Kate a familiar but flashy piece of lockdown fun

Kate. MA15+, 106 minutes. Three stars

As I rack up additional hours of screen time in this latest lockdown, I've been having an unexpected career retrospective for the American actress Mary Elizabeth Winstead.

My past week has included bingeing the space-aliens-have-taken-over-the-Senate series Brain Dead and, years after everyone else, Fargo, both on Stan and both featuring Winstead in lead roles.

Winstead is winsome I might say if I were feeling alliterative, but it's also true. She's a refined and naturalistic performer who can switch from comedy to drama and back again with a raised eyebrow.

She's had a long career for a 36-year-old, beginning with child actor roles on Touched By An Angel and the soapie Passions in the late 1990s and with memorable turns in modern cult classics Scott Pilgrim vs. the World and Death Proof.

Since her turn as The Huntress in the DC film Birds of Prey last year, internet geeks the world over are fanboying over Winstead, and with this new Netflix film Kate, her status as internet queen should be cemented.

Kate is a highly skilled gaijin assassin working in Japan, and in the role Winstead speaks fluent Japanese and kicks all kinds of ass, particularly of the Yakuza kind. She takes an absolute beating from gun, sword and a variety of more impromptu weaponry and she gives it right back with an aesthetic brutalism that reminds me of Sigourney Weaver's Ripley from Alien 3 and a striking familiarity to Karen Gillan in Gunpowder Milkshake.

Kate is a meticulous professional killer, appointed to jobs by her mentor and friend Varrick (Woody Harrelson). Her impeccable kill record is tarnished on a job targeting a major Yakuza figure, and she soon realises that her aim has been thrown off because she has been poisoned.

With her condition deteriorating and death certain within the day, Kate sets out on a final act of revenge on the people who ordered her own death. Along the way, she finds herself in charge of Ani (Miku Martineau), daughter of one of her former kills and whose uncle is among those responsible for Kate's poisoning.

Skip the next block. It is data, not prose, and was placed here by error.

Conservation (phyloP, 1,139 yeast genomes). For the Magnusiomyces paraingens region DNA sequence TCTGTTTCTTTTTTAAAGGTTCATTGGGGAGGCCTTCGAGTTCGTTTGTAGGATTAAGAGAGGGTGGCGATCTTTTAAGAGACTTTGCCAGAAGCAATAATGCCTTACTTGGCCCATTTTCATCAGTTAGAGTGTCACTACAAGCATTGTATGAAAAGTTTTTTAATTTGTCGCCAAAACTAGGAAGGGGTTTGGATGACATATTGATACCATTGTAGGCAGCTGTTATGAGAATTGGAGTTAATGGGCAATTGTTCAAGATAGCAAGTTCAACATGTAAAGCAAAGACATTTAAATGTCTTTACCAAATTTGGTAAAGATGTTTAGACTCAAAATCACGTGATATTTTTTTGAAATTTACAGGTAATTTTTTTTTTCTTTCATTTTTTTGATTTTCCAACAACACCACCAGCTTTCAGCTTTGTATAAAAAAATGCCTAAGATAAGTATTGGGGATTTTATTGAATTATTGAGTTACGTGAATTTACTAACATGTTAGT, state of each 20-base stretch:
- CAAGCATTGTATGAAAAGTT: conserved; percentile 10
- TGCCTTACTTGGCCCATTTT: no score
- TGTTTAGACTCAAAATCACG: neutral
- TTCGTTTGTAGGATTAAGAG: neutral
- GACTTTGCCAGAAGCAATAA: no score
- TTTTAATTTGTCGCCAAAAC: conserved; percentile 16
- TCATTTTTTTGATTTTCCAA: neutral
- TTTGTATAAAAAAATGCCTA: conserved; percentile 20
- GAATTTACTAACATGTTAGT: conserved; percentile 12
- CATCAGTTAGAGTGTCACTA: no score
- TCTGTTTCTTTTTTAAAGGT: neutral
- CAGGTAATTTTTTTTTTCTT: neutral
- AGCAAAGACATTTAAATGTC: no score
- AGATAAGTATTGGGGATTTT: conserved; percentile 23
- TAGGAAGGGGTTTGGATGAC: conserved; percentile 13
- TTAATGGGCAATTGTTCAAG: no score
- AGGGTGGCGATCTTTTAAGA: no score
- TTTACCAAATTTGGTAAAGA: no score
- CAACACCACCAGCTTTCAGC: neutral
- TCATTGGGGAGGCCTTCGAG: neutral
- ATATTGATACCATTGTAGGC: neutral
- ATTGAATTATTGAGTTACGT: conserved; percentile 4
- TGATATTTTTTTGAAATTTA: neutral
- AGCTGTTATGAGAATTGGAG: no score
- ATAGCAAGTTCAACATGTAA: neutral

With Ani's help, Kate works her way through a network of killers and thugs on a night of redemption and unexpected insight.

Kate enjoys all that lovely Netflix money, so this is a dark and beautiful experience, with Tokyo and Osaka street scenes of neon reflected in rain pools, and gorgeous apartments of the rich and shady getting absolutely destroyed in close-quarters fist fights.

French director Cedric Nicolas-Troyan's appreciation of Japanese film gives us a handful of brilliant nods and some new approaches to staging fight sequences.

Mary Elizabeth Winstead in Kate. Picture: Netflix

Mary Elizabeth Winstead in Kate. Picture: Netflix

Screenplay writer Umair Aleem cites Sergio Leonne and comic books as childhood influences and he creates here a world mashing his loves together, a brilliant gaijin killer working in a neon pop world to a J-pop soundtrack. What his script lacks in dialogue it more than makes up for in opportunities for Winstead to get physical. Its plot isn't anything you haven't seen a few dozen times before, so it's lucky that Nicolas-Troyan's stylistic direction distracts from the plot turns you can predict throughout.

The film's effects team do a great job with an appreciable amount of blood and brain matter exploding throughout.

I applaud the fight choreographer for the first use in film I've seen of a cappuccino machine portafilter handle used as a stabbing weapon.

I've already waxed lyrical about Winstead in her female-John-Wick role - I can't promise her dialogue delivery sounds authentic to the Japanese ear, but she performs it in an unrehearsed manner.

Martineau is both sweet and furious as Kate's sidekick and wannabe apprentice.

A spectacular role is fleshed out in glorious tattooed sexiness by Japanese pop star Miyavi as a queer Yakuza figure who gives Kate more than a run for her money.

Yeah, you might have seen John Wick and Nobody and Gunpowder Milkshake and three dozen other familiar films this emulates.

But it's a boring and lonely lockdown and this is a flashy, violent bit of distraction.

This story Familiar and flashy lockdown fun first appeared on The Canberra Times.